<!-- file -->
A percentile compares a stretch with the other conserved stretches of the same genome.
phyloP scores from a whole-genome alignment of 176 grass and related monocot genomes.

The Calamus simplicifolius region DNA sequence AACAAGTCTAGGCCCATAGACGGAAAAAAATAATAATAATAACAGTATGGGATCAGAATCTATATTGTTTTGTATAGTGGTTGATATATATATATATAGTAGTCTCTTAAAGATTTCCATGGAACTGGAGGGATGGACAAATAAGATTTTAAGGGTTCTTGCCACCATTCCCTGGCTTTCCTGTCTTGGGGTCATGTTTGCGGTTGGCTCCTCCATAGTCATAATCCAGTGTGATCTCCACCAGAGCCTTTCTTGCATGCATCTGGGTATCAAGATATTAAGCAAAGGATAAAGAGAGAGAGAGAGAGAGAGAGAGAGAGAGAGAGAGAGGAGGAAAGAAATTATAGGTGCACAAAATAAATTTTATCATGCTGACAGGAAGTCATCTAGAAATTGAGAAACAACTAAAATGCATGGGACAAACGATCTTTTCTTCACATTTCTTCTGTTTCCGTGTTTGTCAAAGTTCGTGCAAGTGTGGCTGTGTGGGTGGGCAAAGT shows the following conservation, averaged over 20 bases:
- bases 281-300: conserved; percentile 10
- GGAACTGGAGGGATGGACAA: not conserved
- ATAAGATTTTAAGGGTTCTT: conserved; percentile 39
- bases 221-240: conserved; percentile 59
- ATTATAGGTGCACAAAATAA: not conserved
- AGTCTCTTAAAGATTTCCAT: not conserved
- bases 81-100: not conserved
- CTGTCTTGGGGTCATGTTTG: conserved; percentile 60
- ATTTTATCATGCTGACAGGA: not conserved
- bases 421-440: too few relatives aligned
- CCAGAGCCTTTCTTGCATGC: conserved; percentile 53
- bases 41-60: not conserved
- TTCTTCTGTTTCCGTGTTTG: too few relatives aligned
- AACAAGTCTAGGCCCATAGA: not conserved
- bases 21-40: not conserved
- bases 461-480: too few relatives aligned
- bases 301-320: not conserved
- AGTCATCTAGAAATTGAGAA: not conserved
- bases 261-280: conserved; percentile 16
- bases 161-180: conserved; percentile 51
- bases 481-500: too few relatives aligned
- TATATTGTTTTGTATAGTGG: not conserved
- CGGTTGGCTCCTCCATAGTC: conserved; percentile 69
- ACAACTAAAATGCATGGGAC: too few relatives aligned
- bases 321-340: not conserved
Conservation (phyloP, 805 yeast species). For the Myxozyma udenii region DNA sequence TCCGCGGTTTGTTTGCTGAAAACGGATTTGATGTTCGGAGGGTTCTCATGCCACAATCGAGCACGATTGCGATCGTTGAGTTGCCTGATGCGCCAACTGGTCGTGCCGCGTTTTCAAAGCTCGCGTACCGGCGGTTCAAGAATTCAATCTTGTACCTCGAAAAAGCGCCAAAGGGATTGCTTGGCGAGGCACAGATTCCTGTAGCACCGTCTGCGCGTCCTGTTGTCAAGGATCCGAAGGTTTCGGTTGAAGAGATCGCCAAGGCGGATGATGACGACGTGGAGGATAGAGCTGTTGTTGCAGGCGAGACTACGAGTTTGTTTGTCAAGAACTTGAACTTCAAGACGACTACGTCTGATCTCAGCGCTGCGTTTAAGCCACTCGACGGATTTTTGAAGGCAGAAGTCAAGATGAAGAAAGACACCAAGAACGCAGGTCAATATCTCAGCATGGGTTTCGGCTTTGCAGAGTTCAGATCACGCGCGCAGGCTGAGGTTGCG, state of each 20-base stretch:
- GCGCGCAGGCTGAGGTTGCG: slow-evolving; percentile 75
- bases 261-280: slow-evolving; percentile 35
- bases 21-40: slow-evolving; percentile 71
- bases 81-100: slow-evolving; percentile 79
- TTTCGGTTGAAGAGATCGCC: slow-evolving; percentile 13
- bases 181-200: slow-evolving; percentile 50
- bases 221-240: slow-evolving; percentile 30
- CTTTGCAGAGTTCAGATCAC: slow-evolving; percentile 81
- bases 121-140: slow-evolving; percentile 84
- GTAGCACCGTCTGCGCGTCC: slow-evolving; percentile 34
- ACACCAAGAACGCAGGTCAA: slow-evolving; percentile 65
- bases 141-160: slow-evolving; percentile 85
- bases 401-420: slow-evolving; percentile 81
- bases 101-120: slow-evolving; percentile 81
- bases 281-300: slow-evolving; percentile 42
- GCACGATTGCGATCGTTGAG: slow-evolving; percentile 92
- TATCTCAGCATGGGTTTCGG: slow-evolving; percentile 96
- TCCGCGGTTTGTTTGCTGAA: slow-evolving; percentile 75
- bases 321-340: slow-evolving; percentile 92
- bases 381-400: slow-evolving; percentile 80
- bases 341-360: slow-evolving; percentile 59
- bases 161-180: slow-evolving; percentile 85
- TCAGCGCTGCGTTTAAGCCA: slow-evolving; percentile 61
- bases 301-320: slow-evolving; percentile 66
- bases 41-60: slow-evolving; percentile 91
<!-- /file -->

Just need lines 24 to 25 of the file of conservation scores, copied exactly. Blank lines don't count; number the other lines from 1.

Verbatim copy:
- bases 481-500: too few relatives aligned
- TATATTGTTTTGTATAGTGG: not conserved